, this was an all-important test of u.s.-egyptians relations following the arab spring. what's the grade? >> well, the grade is good. better than good. you have to be cautious, of course. you're talking about the middle east. but i think that it's remarkable, alex, really, to see the kind of praise that president morsi is receiving. even in those defiant speeches that ayman was referring to, hamas leaders, islamic jihad leaders, benjamin netanyahu's comments last night, secretary clinton's comments last night, president obama's praise, everybody has good things to say about morsi, who has now emerged not only as a can-do politician, but a power broker in the region. for instance, when the truce deal needed to be closed and clinton came to cairo, she spent hours with morsi and with his foreign minister, mohammed kamul, finding the compromise that israel and hamas could live with. mainly stop the hostilities today and negotiate the other demands later. alex? >> jim, thank you very much for that live report from cairo with the latest on the brokering of the truce. joining me now, former u.s. ambassa
could even get the plan with the lowest part d premium in the u.s. call now for a free information kit. you'll receive a summary of plan benefits and an enrollment form. aarp medicarerx plans insured through unitedhealthcare. call today. ♪ ♪ you don't know, oh, you don't know ♪ ♪ oh ♪ that's what makes you really bull ♪ >> they rock right there. well from overeating to overcrowding. if you don't want to fight the crush of shoppers this black friday, consider heading out tomorrow to support your local mom and pop stores on small business saturday. that's when many locally owned stores will be offering wig discounts. j.j. ramburg, host of msnbc "your business." good morning. very early out there in the l.a. area. >> it is early. >> i know that you're going to get out there early tomorrow. we have the black friday. we have cyber monday coming up in a few base. small business saturday, why the need for that? >> well, look, there are a lot of small businesses out there that don't get the same kind of press as the big box stores because we are watching all these people rush to op
, we're talking about what the u.s. gives, $2 billion annually, the imf has $4.8 billion in the reserve fund to help egypt and senator lindsey graham over the weekend was very forceful saying we are watching you. they know full well that aid will be cut off if they don't act accordingly trying to broker a peace deal, correct? >> i would say it's more than just trying to broker a peace deal. i think it's fulfilling its obligations. in the first sense its international obligations. one thing the president morsi understood is if hamas continued to do what it was doing and if the pressures on him led to him breaking the peace treaty with israel, then it wasn't just american assistance that would be put at risk. it would be all the assistance internationally. all the investment egypt would need. so he's putting egypt's needs first and foremost and that suggests that actually the economic imperfect it tiff is trumping the ideological imperatives and that's actually a positive sign for the future. >> with hillary clinton going to the region and with these positive signs that morsi has already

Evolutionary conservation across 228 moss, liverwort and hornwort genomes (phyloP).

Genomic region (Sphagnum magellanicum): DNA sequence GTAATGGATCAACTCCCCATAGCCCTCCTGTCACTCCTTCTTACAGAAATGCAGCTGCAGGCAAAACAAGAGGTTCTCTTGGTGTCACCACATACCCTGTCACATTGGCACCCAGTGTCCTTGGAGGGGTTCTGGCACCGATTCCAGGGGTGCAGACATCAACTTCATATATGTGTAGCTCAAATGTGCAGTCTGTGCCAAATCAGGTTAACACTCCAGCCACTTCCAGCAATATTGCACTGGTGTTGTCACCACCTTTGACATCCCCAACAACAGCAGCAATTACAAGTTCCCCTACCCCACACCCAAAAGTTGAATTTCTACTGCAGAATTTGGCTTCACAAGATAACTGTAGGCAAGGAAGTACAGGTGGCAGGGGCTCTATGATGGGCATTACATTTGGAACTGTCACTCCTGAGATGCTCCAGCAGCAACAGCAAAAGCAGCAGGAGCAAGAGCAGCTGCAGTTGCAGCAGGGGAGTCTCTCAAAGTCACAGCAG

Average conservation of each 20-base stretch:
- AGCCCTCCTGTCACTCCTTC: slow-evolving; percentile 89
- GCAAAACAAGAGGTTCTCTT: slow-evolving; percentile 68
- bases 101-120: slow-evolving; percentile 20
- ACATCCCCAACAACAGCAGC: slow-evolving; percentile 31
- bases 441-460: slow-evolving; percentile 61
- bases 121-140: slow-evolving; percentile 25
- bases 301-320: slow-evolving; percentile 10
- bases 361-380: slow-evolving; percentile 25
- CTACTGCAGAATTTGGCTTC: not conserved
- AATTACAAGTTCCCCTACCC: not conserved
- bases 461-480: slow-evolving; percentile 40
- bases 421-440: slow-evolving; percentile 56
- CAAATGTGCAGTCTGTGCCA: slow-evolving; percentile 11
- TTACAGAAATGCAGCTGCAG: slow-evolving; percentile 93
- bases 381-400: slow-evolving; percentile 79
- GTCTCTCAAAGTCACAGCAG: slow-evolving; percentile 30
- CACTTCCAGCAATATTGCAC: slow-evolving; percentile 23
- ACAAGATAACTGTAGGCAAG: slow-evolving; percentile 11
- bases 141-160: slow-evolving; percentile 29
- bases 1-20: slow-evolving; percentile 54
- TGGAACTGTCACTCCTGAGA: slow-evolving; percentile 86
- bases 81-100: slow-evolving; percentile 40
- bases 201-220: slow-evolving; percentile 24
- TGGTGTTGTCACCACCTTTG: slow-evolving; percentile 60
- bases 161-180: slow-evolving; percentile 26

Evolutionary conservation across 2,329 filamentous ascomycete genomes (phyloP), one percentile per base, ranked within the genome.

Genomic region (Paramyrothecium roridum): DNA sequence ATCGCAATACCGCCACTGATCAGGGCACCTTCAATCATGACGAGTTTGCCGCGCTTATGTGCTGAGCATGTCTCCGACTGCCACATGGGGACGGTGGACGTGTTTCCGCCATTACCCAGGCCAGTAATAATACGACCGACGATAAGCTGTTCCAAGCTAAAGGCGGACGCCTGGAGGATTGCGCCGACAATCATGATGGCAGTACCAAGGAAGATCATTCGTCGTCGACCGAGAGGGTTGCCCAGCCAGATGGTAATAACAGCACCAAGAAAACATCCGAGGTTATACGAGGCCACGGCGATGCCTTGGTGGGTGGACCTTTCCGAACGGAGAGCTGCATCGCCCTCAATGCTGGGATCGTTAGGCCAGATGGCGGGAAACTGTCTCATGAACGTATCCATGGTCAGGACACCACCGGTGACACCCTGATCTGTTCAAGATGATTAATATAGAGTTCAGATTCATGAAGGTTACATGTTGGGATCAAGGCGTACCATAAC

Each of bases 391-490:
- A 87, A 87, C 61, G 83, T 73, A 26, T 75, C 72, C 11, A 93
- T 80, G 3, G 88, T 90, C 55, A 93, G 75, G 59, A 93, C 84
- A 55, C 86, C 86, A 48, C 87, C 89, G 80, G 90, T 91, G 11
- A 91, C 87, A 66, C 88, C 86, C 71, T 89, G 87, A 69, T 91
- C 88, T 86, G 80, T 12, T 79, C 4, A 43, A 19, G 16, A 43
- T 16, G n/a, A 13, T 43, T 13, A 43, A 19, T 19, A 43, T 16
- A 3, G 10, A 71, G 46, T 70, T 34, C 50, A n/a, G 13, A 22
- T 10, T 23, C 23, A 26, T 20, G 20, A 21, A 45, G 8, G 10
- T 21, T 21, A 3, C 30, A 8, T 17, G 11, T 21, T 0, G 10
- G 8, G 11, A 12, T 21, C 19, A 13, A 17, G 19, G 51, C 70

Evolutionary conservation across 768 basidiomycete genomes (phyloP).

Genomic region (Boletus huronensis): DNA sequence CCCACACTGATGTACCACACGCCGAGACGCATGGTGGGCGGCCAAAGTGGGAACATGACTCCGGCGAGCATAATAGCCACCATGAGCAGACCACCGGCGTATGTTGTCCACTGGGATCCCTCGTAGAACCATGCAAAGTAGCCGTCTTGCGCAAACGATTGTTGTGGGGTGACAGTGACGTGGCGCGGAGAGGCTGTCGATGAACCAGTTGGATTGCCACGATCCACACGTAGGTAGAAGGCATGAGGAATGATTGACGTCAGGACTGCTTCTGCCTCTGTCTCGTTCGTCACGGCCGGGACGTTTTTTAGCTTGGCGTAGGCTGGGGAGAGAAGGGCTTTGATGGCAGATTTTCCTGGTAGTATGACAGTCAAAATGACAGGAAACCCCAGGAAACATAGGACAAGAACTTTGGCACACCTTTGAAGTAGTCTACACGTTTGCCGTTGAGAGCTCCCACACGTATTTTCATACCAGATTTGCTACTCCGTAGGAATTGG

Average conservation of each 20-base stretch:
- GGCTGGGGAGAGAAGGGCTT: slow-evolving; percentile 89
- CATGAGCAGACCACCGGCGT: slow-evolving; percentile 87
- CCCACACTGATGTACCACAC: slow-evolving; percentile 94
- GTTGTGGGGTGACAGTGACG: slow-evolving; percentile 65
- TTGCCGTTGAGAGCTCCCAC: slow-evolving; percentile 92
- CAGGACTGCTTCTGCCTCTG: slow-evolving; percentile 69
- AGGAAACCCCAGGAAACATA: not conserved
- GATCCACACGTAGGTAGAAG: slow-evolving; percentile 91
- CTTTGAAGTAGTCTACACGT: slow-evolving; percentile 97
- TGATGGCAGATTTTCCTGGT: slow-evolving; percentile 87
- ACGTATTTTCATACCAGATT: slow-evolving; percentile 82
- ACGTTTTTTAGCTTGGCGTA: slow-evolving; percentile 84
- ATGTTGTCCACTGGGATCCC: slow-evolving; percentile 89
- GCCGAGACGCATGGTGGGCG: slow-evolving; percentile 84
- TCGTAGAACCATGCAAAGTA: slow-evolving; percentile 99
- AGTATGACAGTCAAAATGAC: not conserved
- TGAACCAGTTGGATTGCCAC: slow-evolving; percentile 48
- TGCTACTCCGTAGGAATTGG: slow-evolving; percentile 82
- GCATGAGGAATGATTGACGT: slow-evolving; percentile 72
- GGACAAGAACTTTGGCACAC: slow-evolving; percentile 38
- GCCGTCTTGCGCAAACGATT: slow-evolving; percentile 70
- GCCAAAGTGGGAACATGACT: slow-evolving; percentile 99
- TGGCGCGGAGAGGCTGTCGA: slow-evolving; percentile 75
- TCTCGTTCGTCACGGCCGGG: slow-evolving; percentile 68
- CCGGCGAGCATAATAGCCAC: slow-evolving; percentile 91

. of course, hamas is classified technically with the u.s. government as a terrorist organization, there are no formal ties, trying to engage hamas to stop this rocket attack to come to some sort of solution so cooler heads can prevail, mara. >> one of the things in terms of the political issue here, the president in the past has been criticized for not being strong enough in his support of israel. do you get the response in washington that his response now is significant in satisfying people who would like for him to express stronger support for israel? >> you know, there has been some controversy, some tension, frankly, between prime minister netanyahu and the president. that's no secret. there was the recent episode where the prime minister went before the united nations andrew that red line, you remember, across that little cartoon bomb. some disagreement about when and where that red line should be drawn with respect to iran's nuclear program. but look, there is no question that any american president, any american government is going to back up israel if it comes to any kind
was trying to get at is u.s. involvement and engagement to produce a complete peace agreement. it would be great to be able to produce that. what's needed at this point, frankly, is for egypt, which has the real leverage on hamas to get hamas to change its behavior. that's the first essential step. if you have calm, then you can begin to deal with the larger questions. if you don't have calm, you're going to deal with a wider conflict. >> do you believe the administration will engage with more intensity? >> i think the administration -- >> in this coming administration. >> well, i think that in -- look, i think the administration is going to deal with this issue because if you don't deal with the issue, you see what happens. one of the things we've learned a long time ago about the middle east is if the middle least is left to its own devices, sooner or later it imposes itself upon you. i think there will be an effort. the united states can't make peace. it's the two parties that have to make the peace. the united states can help to create a circumstance, a context. the united states ca